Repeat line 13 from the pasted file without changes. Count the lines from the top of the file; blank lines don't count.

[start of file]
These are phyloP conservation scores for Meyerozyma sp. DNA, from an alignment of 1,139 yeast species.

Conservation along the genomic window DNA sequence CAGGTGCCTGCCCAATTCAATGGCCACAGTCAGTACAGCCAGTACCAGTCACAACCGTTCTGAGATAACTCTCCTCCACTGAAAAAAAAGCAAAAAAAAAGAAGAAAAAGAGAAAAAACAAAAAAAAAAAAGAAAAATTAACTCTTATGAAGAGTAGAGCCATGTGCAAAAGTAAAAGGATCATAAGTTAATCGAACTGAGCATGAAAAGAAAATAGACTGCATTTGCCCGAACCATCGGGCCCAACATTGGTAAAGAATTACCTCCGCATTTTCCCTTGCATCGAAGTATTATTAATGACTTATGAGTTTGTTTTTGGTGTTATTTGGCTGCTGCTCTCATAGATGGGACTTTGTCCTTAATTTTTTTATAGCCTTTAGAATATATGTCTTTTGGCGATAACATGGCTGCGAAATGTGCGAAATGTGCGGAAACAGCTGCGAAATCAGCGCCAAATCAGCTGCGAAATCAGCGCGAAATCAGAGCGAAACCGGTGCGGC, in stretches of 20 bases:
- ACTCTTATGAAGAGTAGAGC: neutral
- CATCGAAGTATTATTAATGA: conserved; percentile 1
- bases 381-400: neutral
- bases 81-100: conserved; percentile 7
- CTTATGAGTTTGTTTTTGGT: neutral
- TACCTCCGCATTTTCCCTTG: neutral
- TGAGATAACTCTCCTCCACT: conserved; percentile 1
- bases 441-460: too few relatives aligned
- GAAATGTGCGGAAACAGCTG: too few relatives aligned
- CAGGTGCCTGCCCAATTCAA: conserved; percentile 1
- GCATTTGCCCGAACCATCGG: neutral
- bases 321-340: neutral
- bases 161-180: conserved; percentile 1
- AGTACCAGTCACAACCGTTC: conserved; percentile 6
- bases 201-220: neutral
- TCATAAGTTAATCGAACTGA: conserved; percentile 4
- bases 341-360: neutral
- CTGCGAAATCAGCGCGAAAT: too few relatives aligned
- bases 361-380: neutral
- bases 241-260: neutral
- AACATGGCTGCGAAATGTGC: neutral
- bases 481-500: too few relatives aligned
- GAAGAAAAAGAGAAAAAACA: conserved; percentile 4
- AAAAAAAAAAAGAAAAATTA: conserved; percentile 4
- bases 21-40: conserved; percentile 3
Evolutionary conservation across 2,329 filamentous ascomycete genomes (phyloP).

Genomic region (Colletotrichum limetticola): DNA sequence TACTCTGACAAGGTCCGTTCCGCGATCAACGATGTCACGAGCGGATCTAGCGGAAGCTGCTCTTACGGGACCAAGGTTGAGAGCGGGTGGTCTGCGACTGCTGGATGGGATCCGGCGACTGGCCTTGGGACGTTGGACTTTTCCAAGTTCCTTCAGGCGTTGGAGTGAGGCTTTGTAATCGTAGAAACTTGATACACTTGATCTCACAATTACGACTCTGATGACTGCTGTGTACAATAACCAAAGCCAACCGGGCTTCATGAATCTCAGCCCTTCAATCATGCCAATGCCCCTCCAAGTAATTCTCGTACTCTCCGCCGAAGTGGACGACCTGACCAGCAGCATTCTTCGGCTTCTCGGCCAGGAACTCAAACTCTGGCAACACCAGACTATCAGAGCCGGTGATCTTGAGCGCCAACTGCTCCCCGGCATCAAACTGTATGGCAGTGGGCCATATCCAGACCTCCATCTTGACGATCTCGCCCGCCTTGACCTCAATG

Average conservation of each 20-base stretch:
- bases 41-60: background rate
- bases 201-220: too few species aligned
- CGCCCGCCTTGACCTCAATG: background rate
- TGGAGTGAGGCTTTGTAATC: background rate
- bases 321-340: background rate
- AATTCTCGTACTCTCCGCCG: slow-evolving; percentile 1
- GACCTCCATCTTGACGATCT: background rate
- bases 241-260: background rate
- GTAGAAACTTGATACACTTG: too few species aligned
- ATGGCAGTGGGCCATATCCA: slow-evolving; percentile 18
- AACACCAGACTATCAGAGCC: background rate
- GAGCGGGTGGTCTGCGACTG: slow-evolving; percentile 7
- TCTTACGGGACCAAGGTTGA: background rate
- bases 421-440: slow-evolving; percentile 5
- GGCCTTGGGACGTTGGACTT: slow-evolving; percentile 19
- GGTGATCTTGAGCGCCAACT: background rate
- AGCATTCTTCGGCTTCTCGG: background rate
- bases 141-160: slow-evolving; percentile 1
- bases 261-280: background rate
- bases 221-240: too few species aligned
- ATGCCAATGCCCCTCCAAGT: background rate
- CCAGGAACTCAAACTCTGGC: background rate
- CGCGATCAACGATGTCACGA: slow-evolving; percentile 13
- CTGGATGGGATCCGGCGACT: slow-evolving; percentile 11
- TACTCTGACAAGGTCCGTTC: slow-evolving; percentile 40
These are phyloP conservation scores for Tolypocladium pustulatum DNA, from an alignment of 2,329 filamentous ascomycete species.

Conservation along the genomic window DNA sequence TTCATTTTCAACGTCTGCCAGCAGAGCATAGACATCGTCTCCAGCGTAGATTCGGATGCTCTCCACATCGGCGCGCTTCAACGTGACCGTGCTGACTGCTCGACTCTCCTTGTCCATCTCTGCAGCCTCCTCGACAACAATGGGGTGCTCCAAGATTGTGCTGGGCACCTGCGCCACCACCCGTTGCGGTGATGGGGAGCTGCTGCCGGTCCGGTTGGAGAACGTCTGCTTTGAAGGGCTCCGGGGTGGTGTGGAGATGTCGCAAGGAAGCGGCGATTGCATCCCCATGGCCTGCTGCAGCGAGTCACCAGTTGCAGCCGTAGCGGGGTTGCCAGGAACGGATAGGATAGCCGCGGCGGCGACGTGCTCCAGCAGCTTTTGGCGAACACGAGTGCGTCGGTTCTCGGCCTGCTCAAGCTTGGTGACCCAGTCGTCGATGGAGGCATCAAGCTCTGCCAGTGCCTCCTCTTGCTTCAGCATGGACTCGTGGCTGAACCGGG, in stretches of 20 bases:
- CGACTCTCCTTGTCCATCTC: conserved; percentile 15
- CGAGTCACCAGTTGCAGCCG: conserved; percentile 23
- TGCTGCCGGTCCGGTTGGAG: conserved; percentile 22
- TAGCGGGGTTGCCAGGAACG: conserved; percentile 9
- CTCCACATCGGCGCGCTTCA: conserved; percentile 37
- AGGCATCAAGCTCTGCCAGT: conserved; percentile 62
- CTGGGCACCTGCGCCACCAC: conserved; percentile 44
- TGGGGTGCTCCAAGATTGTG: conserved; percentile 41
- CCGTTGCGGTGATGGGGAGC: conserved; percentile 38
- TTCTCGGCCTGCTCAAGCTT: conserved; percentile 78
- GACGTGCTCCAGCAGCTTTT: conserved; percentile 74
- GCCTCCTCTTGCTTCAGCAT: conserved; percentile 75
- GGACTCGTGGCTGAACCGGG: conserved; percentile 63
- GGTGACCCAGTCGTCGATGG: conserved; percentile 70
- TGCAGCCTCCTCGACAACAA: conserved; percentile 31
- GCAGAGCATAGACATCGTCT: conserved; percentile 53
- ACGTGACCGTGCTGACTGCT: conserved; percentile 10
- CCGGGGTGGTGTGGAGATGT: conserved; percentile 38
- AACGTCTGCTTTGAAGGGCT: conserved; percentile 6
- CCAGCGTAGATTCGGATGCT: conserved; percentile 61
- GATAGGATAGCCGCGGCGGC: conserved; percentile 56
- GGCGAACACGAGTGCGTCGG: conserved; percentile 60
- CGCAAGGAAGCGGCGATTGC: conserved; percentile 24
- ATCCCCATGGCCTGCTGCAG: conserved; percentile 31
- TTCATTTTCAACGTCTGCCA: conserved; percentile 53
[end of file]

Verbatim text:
- GCATTTGCCCGAACCATCGG: neutral